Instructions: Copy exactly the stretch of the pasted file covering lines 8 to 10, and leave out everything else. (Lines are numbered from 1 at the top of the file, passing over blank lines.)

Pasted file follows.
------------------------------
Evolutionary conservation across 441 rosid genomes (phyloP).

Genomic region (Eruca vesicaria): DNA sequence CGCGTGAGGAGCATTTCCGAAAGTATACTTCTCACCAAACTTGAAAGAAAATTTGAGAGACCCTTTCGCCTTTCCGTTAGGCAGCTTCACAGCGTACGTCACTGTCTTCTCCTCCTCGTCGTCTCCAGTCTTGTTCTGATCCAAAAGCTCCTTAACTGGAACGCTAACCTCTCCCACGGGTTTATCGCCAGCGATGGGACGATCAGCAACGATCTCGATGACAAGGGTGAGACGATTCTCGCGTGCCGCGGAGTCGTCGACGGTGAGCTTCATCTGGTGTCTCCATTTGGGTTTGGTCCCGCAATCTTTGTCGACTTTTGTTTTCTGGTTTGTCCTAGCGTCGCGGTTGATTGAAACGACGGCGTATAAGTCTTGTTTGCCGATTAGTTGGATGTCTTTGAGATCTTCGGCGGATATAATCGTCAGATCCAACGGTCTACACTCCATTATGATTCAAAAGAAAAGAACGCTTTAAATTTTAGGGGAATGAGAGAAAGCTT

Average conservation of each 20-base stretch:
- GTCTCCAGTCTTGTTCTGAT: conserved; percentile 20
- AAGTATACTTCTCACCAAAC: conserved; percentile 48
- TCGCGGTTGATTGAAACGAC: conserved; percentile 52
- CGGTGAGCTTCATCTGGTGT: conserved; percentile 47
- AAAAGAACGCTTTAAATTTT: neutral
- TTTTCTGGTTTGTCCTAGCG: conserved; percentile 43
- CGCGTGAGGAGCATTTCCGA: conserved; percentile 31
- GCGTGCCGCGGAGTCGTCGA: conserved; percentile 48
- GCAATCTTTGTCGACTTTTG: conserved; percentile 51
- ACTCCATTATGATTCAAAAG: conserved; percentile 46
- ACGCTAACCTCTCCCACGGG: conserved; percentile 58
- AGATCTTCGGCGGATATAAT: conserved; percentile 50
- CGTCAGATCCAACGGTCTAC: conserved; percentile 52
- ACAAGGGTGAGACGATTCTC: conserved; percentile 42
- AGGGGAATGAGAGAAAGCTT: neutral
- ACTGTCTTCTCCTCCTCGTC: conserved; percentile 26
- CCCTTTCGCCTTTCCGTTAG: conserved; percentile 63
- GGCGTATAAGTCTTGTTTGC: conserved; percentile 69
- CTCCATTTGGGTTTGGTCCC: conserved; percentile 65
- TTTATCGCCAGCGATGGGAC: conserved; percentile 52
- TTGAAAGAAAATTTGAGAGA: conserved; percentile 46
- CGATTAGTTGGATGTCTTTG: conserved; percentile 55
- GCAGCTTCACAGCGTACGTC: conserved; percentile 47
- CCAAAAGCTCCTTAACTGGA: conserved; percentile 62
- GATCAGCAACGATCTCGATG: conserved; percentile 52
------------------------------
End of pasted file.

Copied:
- AAAAGAACGCTTTAAATTTT: neutral
- TTTTCTGGTTTGTCCTAGCG: conserved; percentile 43
- CGCGTGAGGAGCATTTCCGA: conserved; percentile 31